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Ten brilliant films
Ten brilliant films
by Scott Rice - SGN A&E Writer

This is not a Top Ten Films of 2008 article. This is a list of films released in the United States in 2008 that I think are brilliant. These are films that surprised and beguiled me, films that exceeded expectation at every turn. For this reason, you'll find some of the best films of 2008 missing on my list. That's because I expect Stephen Daldry, Sam Mendes, and David Fincher to make good films. I'm surprised when they make bad ones.

Though a couple of the pictures premiered outside the United States in 2007, regular folks like you and me here in the U.S. of A. couldn't see them outside of the festival circuit until 2008.

I make no apologies as these 10 films speak for themselves. Feel free to write exacerbated letters lamenting my exclusion of your favorite movie; I'll read them while I eat fish sticks slathered in tartar sauce and knock back a couple of PBRs.

Here they are in alphabetical order:

The Dark Knight
Sure, it's a bloated example of Hollywood excess, but it's also great fun. I'd give my left nut to take a spin on that motorcycle. And you have to love what Heath Ledger did with The Joker; he made him real, real scary. I've forgotten all about Jack Nicholson's cartoon-like take in Tim Burton's 1989 reinvention of the franchise. Ledger's Joker is sauce-your-jeans scary because he reminds us that some folks just enjoy being bad and the most frightening are those that aren't afraid of a little anarchy on the side. Great films tap the local zeitgeist and between bomb-happy religious zealots of various stripes and unregulated greedy scions of unbridled capitalism wrecking our economy; anarchy is on many minds. The Bat toys are outrageously fun, the special effects are seamless, Christian Bale is hot, Heath Ledger is nuts, and Katie Holmes is nowhere to be found. Perfect.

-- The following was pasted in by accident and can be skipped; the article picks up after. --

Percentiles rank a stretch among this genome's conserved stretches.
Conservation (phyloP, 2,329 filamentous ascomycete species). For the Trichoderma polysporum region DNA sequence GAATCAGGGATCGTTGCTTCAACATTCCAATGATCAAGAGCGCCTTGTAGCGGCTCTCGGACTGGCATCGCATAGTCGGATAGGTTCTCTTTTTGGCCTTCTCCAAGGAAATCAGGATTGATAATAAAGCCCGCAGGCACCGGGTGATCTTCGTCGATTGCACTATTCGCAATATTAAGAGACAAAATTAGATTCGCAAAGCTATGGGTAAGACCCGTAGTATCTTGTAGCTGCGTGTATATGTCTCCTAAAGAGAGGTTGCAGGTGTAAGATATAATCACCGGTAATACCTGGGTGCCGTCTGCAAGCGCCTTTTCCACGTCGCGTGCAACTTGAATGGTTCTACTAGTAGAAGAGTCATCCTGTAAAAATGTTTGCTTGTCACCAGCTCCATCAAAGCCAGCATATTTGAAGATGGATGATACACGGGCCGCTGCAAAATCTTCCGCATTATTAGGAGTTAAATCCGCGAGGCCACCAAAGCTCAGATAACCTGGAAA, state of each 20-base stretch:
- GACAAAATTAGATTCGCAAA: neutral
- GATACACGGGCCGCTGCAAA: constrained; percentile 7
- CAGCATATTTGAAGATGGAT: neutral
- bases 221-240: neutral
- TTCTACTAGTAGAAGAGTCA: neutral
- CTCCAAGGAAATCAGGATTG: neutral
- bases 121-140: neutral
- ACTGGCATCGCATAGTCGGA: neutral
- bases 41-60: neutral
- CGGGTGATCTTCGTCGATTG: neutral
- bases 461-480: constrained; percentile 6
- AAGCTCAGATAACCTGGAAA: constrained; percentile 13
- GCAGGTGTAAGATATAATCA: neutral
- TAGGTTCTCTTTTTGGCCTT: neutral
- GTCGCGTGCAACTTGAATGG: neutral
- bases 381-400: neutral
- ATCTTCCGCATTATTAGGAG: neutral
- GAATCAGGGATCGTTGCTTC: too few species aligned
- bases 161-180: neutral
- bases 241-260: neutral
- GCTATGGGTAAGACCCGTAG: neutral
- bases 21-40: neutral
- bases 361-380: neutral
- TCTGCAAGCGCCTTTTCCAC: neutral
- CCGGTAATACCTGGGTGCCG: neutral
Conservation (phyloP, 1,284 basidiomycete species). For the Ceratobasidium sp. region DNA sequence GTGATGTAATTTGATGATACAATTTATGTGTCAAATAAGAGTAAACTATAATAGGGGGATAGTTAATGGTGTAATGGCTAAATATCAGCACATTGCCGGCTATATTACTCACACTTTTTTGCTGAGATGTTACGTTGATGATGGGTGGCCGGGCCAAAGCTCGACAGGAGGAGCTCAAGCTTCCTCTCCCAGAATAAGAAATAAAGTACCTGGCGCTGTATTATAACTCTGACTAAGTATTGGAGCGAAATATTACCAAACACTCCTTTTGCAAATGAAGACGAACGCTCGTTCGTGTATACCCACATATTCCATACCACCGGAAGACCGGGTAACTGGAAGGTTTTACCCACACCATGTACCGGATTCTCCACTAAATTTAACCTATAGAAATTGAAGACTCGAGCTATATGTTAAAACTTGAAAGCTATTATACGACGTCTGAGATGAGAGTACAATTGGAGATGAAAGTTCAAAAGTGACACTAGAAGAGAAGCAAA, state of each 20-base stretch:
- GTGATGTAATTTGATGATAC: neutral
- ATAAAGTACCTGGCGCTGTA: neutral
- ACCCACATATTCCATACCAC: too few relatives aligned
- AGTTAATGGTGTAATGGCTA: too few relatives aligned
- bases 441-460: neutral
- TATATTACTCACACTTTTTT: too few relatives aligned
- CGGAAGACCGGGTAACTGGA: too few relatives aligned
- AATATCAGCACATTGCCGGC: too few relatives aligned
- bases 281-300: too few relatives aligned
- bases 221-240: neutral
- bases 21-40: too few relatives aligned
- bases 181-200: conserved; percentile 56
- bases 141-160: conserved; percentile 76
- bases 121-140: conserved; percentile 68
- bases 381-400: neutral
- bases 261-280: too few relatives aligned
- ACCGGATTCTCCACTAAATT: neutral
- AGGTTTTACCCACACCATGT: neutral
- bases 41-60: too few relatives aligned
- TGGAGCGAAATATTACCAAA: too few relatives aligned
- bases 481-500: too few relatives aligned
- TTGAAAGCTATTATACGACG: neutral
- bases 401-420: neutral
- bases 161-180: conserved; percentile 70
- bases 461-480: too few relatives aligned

Encounters at the End of the World
It's there in the title: the world. But this landscape looks nothing like the world I know. Werner Herzog literally goes to the end of the earth - Antarctica - to film this awe-inducing documentary. It's not surprising that Herzog makes a terrific documentary; he's already gifted us with the likes of My Best Fiend and Grizzly Man. What is surprising is how epically powerful this film is. Whether interviewing the displaced intelligentsia that populates the McMurdo Research Station 3500 km due south of New Zealand or filming the eerie images of sea life beneath the ice, I couldn't help pondering the insignificance and power of humanity. As Herzog says from the start, this is a film about Antarctica, but don't expect a film about anthropomorphic penguins.

Full Battle Rattle